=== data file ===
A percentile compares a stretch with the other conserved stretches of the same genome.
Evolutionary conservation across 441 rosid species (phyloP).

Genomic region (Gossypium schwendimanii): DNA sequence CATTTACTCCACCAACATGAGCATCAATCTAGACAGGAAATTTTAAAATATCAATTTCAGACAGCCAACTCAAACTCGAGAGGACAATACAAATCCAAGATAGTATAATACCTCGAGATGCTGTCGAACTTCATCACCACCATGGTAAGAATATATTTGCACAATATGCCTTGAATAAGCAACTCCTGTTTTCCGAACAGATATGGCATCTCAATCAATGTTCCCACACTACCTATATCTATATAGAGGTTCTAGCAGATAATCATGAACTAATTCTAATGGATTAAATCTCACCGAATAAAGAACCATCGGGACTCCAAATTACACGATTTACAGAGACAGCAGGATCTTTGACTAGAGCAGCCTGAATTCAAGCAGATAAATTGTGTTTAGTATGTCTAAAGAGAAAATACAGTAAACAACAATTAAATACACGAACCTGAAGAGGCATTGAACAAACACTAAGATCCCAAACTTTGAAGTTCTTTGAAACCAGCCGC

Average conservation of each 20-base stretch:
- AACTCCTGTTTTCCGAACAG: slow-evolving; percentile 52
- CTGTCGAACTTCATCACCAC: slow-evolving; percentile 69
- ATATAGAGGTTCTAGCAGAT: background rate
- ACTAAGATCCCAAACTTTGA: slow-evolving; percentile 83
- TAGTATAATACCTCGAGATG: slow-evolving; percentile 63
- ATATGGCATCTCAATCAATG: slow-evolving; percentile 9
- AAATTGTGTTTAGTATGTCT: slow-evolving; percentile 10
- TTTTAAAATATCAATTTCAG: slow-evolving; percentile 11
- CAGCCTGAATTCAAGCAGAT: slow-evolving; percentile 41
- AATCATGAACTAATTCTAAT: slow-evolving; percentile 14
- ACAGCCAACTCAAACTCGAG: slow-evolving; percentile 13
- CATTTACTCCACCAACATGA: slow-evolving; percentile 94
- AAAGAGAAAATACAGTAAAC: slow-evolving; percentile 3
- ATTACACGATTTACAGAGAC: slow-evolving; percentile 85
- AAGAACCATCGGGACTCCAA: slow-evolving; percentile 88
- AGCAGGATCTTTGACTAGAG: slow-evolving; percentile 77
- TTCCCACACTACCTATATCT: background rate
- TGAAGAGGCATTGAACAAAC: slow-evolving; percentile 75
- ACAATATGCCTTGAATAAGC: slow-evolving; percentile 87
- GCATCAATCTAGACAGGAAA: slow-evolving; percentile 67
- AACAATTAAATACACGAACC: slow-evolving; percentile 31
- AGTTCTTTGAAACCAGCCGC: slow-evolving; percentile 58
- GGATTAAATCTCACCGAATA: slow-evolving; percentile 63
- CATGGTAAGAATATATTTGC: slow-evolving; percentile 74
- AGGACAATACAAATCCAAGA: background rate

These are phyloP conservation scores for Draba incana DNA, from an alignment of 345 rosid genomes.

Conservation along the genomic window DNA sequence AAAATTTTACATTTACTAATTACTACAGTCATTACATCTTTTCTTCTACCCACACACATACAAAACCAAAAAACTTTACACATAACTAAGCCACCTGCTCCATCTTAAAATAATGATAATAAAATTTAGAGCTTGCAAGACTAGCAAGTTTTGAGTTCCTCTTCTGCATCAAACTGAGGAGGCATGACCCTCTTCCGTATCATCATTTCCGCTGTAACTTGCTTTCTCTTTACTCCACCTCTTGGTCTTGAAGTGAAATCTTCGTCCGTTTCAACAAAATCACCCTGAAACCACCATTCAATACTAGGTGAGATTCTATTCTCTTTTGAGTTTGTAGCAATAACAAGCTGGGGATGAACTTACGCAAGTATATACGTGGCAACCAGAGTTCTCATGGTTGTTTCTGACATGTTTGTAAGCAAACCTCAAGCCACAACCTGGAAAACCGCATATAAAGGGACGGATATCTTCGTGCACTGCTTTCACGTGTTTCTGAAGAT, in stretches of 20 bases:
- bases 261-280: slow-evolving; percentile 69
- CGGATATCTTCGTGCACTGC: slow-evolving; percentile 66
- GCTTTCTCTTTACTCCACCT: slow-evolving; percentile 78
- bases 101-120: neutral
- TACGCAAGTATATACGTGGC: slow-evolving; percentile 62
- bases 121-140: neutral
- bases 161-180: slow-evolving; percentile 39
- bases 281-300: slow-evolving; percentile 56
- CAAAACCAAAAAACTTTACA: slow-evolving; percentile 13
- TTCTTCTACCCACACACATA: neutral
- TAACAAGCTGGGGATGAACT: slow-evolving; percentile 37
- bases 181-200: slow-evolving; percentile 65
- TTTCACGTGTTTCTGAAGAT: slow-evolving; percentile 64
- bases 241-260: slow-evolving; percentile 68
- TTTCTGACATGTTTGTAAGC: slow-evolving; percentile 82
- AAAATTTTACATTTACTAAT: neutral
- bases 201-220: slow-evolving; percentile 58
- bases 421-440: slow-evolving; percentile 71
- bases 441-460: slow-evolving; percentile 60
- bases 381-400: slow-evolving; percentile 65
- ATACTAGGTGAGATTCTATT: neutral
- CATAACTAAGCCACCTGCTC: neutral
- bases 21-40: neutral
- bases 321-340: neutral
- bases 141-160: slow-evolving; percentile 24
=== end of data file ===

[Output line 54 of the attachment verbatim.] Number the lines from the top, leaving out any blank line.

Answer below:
- bases 21-40: neutral